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Garlic Mustard and Oriental Bittersweet | Garden Solutions for Invasive Plants

Garlic Mustard and Oriental Bittersweet | Garden Solutions for Invasive Plants
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garlic mustardThe trees in the area next to my yard have been overrun by vines, and the ground is covered with evergreen undergrowth. The vines still have some orange berries from fall; the lower plants were topped with white flowerheads last spring. What can I do to save my woods?

J.F., Worcester, MA

Invasive plant species are dominating natural areas more and more. Fortunately, the two you describe are relatively easy to manage. The vine is Oriental bittersweet (Celastrus orbiculatus); the groundcover is garlic mustard (Alliaria petiolata). Both plants thrive in shady areas, spread rapidly, and choke out desirable plants. From late fall through early spring, these two “bad guys” are easy to identify because they stand out from other plants. Winter is an ideal time to control them.

Pull the bittersweet vines off the trees and follow them to the ground where they’re rooted. If the soil isn’t frozen, pull up the roots, following the orange pieces until they’re lifted from the ground.

If the earth is frozen, snip the stem low and carefully apply a poison ivy or brush control formulation (ask at your local garden center) to each cut stem. Then watch for any seedlings that may germinate each year and pull them up while they’re small.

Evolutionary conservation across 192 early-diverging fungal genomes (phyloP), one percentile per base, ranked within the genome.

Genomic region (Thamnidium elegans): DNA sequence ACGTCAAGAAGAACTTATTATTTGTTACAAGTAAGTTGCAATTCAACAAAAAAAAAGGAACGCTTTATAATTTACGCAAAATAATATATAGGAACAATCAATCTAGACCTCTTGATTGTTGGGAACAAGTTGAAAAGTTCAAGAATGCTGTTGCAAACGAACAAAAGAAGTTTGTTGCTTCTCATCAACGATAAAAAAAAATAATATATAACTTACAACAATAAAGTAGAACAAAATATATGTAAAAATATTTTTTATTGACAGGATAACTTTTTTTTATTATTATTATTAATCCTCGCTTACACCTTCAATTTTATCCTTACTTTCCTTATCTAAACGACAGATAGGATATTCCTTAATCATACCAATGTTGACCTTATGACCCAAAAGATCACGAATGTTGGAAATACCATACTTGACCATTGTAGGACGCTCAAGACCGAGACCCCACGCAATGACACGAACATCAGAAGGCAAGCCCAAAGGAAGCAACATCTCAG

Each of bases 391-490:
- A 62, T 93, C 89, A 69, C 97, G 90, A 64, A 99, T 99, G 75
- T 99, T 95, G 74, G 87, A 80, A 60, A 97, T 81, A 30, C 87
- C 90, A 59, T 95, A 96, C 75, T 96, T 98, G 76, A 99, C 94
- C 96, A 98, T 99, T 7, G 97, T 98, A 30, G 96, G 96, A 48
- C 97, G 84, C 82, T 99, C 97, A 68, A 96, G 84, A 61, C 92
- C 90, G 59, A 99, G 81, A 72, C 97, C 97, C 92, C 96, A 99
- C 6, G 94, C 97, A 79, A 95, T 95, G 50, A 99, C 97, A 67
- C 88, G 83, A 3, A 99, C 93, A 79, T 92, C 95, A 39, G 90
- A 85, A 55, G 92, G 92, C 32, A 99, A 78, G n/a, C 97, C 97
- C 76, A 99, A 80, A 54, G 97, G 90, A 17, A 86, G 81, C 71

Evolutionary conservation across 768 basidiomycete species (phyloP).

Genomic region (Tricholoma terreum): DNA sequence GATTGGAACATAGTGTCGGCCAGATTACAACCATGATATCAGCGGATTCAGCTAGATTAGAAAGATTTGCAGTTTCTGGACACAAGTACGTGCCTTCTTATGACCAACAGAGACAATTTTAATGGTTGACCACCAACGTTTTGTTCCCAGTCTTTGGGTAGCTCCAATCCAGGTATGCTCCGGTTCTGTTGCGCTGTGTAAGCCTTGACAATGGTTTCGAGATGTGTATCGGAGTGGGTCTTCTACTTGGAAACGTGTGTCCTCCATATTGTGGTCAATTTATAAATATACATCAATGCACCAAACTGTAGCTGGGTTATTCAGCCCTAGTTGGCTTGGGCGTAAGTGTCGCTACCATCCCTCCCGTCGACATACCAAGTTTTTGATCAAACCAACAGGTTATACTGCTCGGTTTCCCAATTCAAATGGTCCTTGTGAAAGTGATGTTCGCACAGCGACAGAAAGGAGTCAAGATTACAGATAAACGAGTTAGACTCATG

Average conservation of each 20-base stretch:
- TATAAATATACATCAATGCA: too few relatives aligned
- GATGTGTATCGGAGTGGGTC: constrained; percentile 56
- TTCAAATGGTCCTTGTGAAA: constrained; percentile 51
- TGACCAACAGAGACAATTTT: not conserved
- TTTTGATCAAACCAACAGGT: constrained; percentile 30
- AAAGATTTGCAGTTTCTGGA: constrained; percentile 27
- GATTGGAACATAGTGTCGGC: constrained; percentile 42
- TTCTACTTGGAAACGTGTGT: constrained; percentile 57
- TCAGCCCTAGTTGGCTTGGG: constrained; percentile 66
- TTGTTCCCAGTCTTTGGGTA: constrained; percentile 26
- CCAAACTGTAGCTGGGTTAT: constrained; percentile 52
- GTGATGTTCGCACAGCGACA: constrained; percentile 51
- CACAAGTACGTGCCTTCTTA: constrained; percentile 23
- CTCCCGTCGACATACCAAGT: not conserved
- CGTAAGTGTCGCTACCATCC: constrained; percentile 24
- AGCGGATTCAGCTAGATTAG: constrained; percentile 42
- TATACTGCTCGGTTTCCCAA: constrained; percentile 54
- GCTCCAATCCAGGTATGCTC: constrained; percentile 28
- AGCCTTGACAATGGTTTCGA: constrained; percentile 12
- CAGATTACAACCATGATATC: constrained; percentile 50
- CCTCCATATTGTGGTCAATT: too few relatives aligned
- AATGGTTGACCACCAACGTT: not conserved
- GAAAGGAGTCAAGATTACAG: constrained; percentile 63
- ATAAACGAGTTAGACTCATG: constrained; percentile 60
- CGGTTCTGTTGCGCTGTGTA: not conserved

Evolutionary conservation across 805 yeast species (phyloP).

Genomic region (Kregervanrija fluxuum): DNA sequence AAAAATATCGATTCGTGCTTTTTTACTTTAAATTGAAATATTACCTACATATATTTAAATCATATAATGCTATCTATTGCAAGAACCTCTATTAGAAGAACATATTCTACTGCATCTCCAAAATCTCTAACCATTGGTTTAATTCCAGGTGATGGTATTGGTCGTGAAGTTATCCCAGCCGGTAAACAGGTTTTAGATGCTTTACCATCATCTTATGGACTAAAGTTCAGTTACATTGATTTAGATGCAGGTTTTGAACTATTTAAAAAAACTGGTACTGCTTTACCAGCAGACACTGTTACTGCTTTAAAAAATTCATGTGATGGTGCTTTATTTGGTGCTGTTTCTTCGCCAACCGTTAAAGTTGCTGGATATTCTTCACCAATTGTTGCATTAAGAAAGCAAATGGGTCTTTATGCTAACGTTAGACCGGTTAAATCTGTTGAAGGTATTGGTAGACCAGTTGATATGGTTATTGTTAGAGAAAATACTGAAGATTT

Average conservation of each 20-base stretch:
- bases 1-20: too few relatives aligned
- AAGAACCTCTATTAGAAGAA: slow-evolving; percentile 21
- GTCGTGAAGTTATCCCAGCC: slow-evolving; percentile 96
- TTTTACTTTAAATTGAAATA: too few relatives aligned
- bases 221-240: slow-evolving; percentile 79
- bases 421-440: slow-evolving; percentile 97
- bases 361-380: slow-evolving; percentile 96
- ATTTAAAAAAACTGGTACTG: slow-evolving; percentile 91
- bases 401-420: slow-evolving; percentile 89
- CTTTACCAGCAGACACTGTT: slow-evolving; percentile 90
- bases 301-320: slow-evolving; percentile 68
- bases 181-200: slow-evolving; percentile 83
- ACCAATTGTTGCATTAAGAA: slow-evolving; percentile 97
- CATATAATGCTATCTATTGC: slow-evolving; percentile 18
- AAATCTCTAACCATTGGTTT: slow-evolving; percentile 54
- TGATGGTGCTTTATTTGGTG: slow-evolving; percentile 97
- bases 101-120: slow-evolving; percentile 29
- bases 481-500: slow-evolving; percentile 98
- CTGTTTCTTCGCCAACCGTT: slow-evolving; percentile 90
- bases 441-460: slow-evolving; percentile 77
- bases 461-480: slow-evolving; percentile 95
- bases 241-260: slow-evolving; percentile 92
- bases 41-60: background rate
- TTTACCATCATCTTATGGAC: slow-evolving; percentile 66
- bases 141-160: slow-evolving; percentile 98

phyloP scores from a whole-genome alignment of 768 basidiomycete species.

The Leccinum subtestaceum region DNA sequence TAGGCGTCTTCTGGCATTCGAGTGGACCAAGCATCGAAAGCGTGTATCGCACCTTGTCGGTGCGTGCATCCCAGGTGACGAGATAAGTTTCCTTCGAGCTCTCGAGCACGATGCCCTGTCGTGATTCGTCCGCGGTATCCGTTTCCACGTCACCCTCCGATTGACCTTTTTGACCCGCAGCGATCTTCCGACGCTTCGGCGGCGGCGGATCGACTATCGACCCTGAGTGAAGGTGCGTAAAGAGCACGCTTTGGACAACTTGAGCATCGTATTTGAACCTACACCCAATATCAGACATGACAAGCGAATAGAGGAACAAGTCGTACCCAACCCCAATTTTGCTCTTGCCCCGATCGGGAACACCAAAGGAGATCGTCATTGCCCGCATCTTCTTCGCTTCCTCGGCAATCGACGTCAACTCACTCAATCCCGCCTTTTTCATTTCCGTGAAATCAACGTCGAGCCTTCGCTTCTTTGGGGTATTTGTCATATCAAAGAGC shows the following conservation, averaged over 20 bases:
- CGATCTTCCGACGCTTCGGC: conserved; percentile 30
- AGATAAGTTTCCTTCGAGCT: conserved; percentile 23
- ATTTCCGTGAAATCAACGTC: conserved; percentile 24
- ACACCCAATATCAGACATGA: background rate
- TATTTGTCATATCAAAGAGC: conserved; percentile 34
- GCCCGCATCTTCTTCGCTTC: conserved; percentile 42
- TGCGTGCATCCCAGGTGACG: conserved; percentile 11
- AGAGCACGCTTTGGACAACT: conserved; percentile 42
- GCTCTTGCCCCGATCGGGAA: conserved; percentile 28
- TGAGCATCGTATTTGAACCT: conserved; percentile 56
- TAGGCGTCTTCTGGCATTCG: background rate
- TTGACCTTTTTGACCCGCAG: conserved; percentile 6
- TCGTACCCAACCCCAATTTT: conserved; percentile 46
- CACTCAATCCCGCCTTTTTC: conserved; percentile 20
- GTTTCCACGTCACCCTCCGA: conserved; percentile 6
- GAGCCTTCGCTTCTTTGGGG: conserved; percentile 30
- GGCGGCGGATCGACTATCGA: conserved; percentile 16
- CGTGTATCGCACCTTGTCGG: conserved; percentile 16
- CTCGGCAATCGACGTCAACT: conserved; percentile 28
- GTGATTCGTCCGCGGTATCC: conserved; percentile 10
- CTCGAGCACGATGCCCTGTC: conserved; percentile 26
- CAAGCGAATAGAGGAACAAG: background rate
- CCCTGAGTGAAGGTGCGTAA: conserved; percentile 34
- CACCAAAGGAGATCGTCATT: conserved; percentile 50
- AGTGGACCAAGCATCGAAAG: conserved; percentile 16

Garlic mustard is a biennial, growing foliage the first year, producing flowers and seeds the next. In early winter, its first-year evergreen foliage is easy to spot against the otherwise-bare landscape. To control it most effectively, you’ll need a targeted chemical-management program combined with physical removal.

In early winter, apply a Roundup-type contact herbicide, coating all the leaves. Over the winter, the plants will absorb the chemical and die; next spring, you’ll have to pull up only the growth the spray missed.

Make sure you remove every surviving plant early in the season, before they can produce flowers and seeds. (Each plant can generate hundreds of new seedlings.) Seeds already in the soil are viable for several years, so plan on repeating this process each winter until you see no more germination.

Generally, I like to rely on natural, low-input lawn and garden maintenance around my home — but invasive plants present unusual challenges. You’ll actually manage many such species more successfully, and often with less damage to the environment, with chemicals, if you use them properly.

Remember to do your homework beforehand: Understand the target you want to control, consult expert sources for possible alternatives, learn how the chemical product works, and evaluate the risks and benefits.

— R. Wayne Mezitt, Chairman, Weston Nurseries, Hopkinton, MA

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